Bacteria and their role in child health

6 minutes

Key takeaways

  • Not all bacteria are harmful; many play crucial roles in promoting human health, especially in infancy.
  • The initial exposure to beneficial bacteria at birth, through vaginal delivery or breast milk, helps establish a diverse and balanced gut microbiota, contributing to long-term health.
For many people, the word bacteria carries a negative connotation. However, it's important to recognize that not all bacteria are bad. In fact, many bacteria play crucial roles in promoting human health from the moment we are born.

The first dose of good bacteria that we receive at birth is, in fact, important for our health and development. This initial exposure to beneficial microbes helps us establish a diverse and balanced gut microbiota.

These good bacteria play a vital role in training an infant’s immune system, supporting digestion, and protecting against harmful pathogens. You could say that a healthy gut microbiota in infancy sets the foundation for long-term health.

Infant microbiota: Natural birth vs. C-section

It is important to know that the way a baby is delivered, whether by vaginal delivery or via Cesarean section (C-section), impacts the types of bacteria exposed during birth.

When born vaginally, babies come into contact with a diverse array of beneficial bacteria present in the mother's birth canal. This includes bacteria from the Lactobacillus and Bifidobacterium genera, which are considered beneficial for gut health. Those born by C-section, however, do not experience this initial exposure to vaginal bacteria.

Many healthcare providers are implementing practices such as vaginal seeding to ensure that a healthy microbiota can be established after C-sections. In this procedure, vaginal fluids are transferred to the mouth, face, or body of the newborn shortly after birth using swabs, with the aim of introducing some of the beneficial bacteria normally found during vaginal delivery.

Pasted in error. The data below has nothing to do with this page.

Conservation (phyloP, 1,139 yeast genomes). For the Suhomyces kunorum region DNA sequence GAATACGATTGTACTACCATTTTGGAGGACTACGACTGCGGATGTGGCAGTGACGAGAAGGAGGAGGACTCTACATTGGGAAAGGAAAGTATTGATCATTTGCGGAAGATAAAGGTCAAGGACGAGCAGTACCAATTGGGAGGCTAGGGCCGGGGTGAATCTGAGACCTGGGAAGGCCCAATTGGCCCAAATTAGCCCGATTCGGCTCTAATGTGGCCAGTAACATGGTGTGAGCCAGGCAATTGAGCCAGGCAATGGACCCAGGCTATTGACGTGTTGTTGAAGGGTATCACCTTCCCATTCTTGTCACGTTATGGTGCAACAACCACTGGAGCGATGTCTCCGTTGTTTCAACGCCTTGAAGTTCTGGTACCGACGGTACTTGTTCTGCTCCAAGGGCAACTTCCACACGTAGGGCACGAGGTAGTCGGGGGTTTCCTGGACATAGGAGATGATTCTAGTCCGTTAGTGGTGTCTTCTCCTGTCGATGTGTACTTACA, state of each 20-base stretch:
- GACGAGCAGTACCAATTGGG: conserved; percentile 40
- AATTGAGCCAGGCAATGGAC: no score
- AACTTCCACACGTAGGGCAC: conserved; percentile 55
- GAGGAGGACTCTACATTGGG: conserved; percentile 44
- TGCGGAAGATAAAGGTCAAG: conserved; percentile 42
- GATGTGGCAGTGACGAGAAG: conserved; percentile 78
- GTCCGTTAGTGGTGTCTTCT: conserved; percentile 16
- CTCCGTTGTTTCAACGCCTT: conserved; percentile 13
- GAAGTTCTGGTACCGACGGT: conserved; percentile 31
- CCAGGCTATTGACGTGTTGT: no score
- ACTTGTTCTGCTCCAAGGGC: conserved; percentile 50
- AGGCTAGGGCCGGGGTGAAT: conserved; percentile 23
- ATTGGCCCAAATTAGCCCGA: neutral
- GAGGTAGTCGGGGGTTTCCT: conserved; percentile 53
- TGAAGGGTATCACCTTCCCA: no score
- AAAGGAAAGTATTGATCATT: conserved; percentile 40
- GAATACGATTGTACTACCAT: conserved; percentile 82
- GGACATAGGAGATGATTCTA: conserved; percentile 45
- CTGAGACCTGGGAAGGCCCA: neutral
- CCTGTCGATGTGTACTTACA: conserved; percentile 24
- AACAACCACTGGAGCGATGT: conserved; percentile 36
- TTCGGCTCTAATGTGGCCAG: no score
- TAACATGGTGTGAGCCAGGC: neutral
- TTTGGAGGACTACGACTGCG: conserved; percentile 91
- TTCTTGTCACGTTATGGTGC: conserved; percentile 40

Breast milk - A rich source of good bacteria

Breast milk is a vital source of beneficial bacteria for babies and contains a wide range of important microbes, including species from the Lactobacillus and Bifidobacterium genera.

When produced by the breast milk glands, breast milk is bacteria-free. Bacteria live on the skin and in the opening of the breast milk canals, where they are passed on to the newborn. These bacteria play an important role in establishing a healthy gut microbiota in infants.

Additionally, breast milk contains prebiotics, which nourishes these beneficial bacteria, helping them grow and colonize the baby's gut. In summary, breast milk contains both bacteria and prebiotics that contribute to the baby's optimal health and well-being.

Probiotics as a source of good bacteria for babies

Probiotic drops are another source of beneficial bacteria for babies. Probiotic drops that contain specific strains of probiotic bacteria, such as Limosilactobacillus reuteri have been studied for their positive effects on infant health.

Probiotic drops can be administered easily with a spoon, offering a simple and effective way to promote the growth of beneficial bacteria in babies.

Fascinatingly, BioGaia’s Protectis baby drops contain the patented probiotic strain L. reuteri originally found in breast milk. While on vacation in Peru, the late Dr Ivan Casas, then Research Director at BioGaia, visited a hospital in a rural Indian village in the Andes mountains to collect samples of breast milk.

What he discovered was that numerous strains of the bacteria L. reuteri could be found and isolated from those breast milk samples. In contrast, however, when analyzing breast milk in the US, Dr Casas was unable to find strains of L. reuteri in any of the samples. Factors such as diet, lifestyle, hygiene practices, and environmental conditions can influence the composition of the bacterial community.

Today, L. reuteri Protectis is used in all BioGaia products, including the number-one selling Protectis baby drops.

You can learn more about probiotics in our Learning Lab.

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